Without a target, I simply do my job. With a target, I know how many bricks you expect me to lay in a day. If I am close to my target halfway through the afternoon, I can ease off. Because what matters is now no longer doing a good job - what matters is achieving the target.
The reply usually comes back that this works as I describe when the worker is motivated and wants to do a good job. Actually, I think most workers start off by wanting to do a good job. They get demotivated when they discover that a good job is ignored and the only thing which matters is meeting the targets.
And, speaking personally, if I have a member of staff who only wants to do the minimum possible, I want to know this so I can do something about it. The target may hid the fact that they don't care about the job, but it cannot change the underlying reality.
Part of the problem is that targets are almost always magic numbers, picked out of thin air. If the target is a real one, people will work towards it anyway. You only have to impose targets if they are meaningless.
Perhaps none of this would matter too much if it only affected how fast the houses go up. But it affects all our lives - it affects the life and death decisions being made by hospitals, social care units, police services... by everyone.
Let's say that hospitals have a target to reduce Hospital-Acquired Infections by 95%. Reducing these infections is good, but why stop at 95%? Why is 94% a failure but 95% a success? Will it feel like a success for the remaining 5% of patients who suffer, and sometimes die from, these infections? Why have we decided that (for this year, at least) this remaining 5% of patients is an acceptable failure rate?
If hospitals are not working to prevent Hospital-Acquired Infections, something is wrong. If they are, then a reduction of 95% is not a success.
Similar problems arise from the targets for waiting lists: instead of treating patients according to the medical priority, you are forced to perform minor and non-urgent procedures instead of major and urgent procedures simply because the targets have to be met. Patients suffer and die because of the targets, which were introduced with the aim of improving the care they are given.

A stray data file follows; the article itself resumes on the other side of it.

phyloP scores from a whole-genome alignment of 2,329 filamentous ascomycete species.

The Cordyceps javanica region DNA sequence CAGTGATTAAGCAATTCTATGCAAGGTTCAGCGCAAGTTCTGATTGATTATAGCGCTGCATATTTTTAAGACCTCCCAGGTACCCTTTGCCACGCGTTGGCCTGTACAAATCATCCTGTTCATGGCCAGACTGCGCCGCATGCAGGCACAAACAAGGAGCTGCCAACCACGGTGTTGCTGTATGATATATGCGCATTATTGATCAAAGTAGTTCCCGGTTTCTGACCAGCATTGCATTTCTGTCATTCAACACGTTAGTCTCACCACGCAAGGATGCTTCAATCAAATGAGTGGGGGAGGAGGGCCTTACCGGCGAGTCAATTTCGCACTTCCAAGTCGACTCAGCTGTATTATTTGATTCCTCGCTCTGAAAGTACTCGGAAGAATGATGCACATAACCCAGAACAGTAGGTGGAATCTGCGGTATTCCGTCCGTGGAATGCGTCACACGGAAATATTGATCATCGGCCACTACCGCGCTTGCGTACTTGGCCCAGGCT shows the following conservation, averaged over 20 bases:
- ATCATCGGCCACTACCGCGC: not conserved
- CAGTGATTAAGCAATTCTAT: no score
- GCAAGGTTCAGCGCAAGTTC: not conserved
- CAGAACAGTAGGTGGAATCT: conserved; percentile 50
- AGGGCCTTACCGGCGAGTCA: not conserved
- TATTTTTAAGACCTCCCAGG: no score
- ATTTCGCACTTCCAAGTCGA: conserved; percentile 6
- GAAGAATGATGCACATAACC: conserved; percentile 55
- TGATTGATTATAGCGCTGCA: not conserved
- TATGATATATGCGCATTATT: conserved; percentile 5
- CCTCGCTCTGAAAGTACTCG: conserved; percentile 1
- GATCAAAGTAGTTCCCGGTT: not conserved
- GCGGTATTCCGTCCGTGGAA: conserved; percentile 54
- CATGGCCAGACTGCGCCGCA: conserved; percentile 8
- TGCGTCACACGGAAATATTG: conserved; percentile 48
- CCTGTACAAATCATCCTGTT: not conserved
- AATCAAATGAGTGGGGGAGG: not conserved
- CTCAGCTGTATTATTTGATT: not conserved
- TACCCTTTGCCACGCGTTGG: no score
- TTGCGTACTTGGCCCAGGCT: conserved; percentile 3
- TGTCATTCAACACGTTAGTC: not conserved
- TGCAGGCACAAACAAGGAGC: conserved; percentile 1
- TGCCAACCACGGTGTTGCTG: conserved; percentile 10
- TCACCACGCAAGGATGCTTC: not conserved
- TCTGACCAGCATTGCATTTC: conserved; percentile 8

Wherever you look, the conclusion is the same: made-up, magic number targets cannot assist performance, they can only interfere with it.
If the target tells me to do what I know needs to be done, I don't need the target. If it tells me to do something other than what needs to be done, the target is wrong, inappropriate and unhelpful. And if I don't know what needs to be done, the answer is not to give me a target - the answer is to train me or sack me. Targets are not a substitute for a competent workforce.
There are two key points here. Firstly, targets can always be prioritised. Even essential things can be prioritised. Food, drink and air are all essential, but if I take away all three from you, you will have no difficulty in prioritising your response.
Secondly, targets should usually be prioritised. Imagine a health authority has three aims: to keep within the budget, to increase the number of people treated by 8%, and to reduce waiting lists by a quarter. They may all be essential, but they can still be prioritised. This would be one way to do it:-
Given that set of priorities, I know what I need to focus on, and how to make decisions when I am forced to choose between the different aims.
Actually, to be properly useful, the list needs to be extended. It could be continued like this:-
And so on. Success would be defined as achieving priorities 1-9. A bonus scheme could be put in place for achieving priorities 1-12 or 1-15.
Note that the higher numbered priorities have value, even without a bonus scheme to reward them. If I am expecting to exceed the set targets (I'm confident of achieving priorities 1-9) and I am faced with the possibility of either cutting the waiting list by 40% or treating 10% more people, it tells me which to aim for. A normal set of targets does not give me any guidance on this question.
It is also worth noting that the achievement of targets is often influenced to a large degree by external factors - an unexpected influx of people, or a particularly bad influenza outbreak. Managers cannot realistically be expected to achieve their targets all the time. But a good manager can be expected to achieve the priorities in sequence: unless a disaster (a major unexpected event) happens late in the time-frame, a good manager will never fail to achieve priority n but succeed in achieving priority n+1. Operating within this framework, achieving the priorities in sequence is the sign of a good manager.
(1) Of course, the same can be argued about the drugs policy: both abstinence and harm reduction are needed. But the arguments between the two camps is different: nobody arguing for greenfield or brownfield development denies that the other meets the need (delivers housing), while in the drugs field, each of the arguments says that the other position is mainly counter-productive. [Back]